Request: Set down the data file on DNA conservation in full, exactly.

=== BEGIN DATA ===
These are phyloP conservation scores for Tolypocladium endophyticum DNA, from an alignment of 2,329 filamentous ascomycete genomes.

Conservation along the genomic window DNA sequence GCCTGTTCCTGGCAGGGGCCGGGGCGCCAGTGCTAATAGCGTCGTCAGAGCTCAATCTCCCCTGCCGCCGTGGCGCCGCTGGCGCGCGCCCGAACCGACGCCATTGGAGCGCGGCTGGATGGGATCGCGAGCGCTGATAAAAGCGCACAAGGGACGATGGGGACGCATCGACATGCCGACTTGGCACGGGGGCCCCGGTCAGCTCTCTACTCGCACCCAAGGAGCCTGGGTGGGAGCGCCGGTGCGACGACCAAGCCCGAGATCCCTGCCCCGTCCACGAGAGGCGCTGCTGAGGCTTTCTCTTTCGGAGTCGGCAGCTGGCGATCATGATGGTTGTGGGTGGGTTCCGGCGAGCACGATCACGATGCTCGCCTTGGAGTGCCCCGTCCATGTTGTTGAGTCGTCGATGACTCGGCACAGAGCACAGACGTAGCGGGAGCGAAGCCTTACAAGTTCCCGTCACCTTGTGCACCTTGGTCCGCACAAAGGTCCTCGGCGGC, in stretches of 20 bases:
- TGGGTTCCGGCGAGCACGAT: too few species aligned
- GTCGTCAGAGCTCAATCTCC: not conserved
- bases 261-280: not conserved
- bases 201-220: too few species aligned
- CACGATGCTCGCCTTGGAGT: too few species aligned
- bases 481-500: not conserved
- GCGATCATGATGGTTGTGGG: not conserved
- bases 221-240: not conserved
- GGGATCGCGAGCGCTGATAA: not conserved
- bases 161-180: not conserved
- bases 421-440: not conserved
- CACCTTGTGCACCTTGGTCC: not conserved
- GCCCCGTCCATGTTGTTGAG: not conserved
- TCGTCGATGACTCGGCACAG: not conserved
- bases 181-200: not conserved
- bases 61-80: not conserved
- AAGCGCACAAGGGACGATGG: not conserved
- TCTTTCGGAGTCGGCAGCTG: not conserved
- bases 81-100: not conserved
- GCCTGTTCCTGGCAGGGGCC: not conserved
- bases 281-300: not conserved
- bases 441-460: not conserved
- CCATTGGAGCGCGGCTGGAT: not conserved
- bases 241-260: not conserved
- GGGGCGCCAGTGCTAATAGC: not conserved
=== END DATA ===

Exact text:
These are phyloP conservation scores for Tolypocladium endophyticum DNA, from an alignment of 2,329 filamentous ascomycete genomes.

Conservation along the genomic window DNA sequence GCCTGTTCCTGGCAGGGGCCGGGGCGCCAGTGCTAATAGCGTCGTCAGAGCTCAATCTCCCCTGCCGCCGTGGCGCCGCTGGCGCGCGCCCGAACCGACGCCATTGGAGCGCGGCTGGATGGGATCGCGAGCGCTGATAAAAGCGCACAAGGGACGATGGGGACGCATCGACATGCCGACTTGGCACGGGGGCCCCGGTCAGCTCTCTACTCGCACCCAAGGAGCCTGGGTGGGAGCGCCGGTGCGACGACCAAGCCCGAGATCCCTGCCCCGTCCACGAGAGGCGCTGCTGAGGCTTTCTCTTTCGGAGTCGGCAGCTGGCGATCATGATGGTTGTGGGTGGGTTCCGGCGAGCACGATCACGATGCTCGCCTTGGAGTGCCCCGTCCATGTTGTTGAGTCGTCGATGACTCGGCACAGAGCACAGACGTAGCGGGAGCGAAGCCTTACAAGTTCCCGTCACCTTGTGCACCTTGGTCCGCACAAAGGTCCTCGGCGGC, in stretches of 20 bases:
- TGGGTTCCGGCGAGCACGAT: too few species aligned
- GTCGTCAGAGCTCAATCTCC: not conserved
- bases 261-280: not conserved
- bases 201-220: too few species aligned
- CACGATGCTCGCCTTGGAGT: too few species aligned
- bases 481-500: not conserved
- GCGATCATGATGGTTGTGGG: not conserved
- bases 221-240: not conserved
- GGGATCGCGAGCGCTGATAA: not conserved
- bases 161-180: not conserved
- bases 421-440: not conserved
- CACCTTGTGCACCTTGGTCC: not conserved
- GCCCCGTCCATGTTGTTGAG: not conserved
- TCGTCGATGACTCGGCACAG: not conserved
- bases 181-200: not conserved
- bases 61-80: not conserved
- AAGCGCACAAGGGACGATGG: not conserved
- TCTTTCGGAGTCGGCAGCTG: not conserved
- bases 81-100: not conserved
- GCCTGTTCCTGGCAGGGGCC: not conserved
- bases 281-300: not conserved
- bases 441-460: not conserved
- CCATTGGAGCGCGGCTGGAT: not conserved
- bases 241-260: not conserved
- GGGGCGCCAGTGCTAATAGC: not conserved